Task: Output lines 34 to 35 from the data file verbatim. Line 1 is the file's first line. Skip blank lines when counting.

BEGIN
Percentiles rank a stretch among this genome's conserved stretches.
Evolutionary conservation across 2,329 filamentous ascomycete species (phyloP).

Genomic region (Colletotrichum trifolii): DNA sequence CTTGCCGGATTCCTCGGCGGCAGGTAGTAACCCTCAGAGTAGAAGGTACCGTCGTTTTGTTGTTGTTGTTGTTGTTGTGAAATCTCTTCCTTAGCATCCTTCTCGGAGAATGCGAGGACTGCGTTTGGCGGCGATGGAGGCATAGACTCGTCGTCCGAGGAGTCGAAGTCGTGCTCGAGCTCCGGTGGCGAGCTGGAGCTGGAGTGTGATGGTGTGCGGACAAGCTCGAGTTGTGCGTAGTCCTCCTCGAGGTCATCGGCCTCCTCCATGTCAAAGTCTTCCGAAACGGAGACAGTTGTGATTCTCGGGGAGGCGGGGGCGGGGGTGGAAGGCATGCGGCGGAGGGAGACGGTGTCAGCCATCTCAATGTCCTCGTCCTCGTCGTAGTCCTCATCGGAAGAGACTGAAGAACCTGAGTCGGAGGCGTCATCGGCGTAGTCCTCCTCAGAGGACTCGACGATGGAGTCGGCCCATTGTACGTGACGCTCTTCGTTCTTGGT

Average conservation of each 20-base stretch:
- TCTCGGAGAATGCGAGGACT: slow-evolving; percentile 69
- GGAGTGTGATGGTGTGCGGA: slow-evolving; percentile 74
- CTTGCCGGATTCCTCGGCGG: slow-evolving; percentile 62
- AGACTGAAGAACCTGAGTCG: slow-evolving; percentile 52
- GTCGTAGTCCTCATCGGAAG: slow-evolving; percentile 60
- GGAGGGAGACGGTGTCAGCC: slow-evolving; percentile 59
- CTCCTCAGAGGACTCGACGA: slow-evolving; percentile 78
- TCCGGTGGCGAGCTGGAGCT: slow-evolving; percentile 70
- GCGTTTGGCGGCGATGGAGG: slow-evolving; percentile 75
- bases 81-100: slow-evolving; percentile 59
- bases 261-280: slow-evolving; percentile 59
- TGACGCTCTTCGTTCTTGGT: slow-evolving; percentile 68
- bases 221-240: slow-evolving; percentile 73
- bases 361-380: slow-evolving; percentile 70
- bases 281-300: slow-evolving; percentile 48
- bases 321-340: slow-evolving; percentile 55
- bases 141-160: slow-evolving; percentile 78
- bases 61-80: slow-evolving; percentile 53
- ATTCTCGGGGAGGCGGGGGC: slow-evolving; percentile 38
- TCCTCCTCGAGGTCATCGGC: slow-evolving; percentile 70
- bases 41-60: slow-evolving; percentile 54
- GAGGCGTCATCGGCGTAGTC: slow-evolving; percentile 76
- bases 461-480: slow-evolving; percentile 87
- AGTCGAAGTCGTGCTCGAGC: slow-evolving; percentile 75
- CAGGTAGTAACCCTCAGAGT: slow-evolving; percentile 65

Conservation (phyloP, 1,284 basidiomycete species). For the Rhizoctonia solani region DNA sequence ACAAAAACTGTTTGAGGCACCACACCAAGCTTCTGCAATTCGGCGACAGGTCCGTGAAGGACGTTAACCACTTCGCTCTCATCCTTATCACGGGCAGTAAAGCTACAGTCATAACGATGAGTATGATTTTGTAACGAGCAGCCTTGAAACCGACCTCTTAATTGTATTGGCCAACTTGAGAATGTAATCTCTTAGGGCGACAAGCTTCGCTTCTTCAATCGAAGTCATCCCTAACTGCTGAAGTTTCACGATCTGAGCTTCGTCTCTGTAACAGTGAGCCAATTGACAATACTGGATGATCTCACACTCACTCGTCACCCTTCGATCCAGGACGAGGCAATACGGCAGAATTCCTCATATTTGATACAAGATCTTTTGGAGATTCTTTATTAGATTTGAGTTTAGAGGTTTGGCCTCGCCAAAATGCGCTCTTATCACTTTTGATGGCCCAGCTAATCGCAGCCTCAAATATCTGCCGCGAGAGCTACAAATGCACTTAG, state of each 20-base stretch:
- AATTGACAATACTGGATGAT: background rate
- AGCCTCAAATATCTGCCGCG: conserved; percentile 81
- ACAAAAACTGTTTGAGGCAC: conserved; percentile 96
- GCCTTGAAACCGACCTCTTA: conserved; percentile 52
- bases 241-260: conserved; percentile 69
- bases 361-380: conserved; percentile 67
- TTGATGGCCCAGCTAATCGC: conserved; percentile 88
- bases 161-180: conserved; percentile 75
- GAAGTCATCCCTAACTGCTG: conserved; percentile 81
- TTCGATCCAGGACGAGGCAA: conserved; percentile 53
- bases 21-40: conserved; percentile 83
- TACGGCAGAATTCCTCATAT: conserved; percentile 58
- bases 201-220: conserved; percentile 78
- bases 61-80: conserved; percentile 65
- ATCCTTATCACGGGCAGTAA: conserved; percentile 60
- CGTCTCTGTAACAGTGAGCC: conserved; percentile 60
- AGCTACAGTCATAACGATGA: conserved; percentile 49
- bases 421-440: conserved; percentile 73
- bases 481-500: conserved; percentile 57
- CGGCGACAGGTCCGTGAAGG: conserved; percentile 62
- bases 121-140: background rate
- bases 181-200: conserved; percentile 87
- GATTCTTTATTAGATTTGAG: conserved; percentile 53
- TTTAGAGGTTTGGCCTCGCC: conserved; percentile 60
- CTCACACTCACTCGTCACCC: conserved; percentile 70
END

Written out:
- GCCTTGAAACCGACCTCTTA: conserved; percentile 52
- bases 241-260: conserved; percentile 69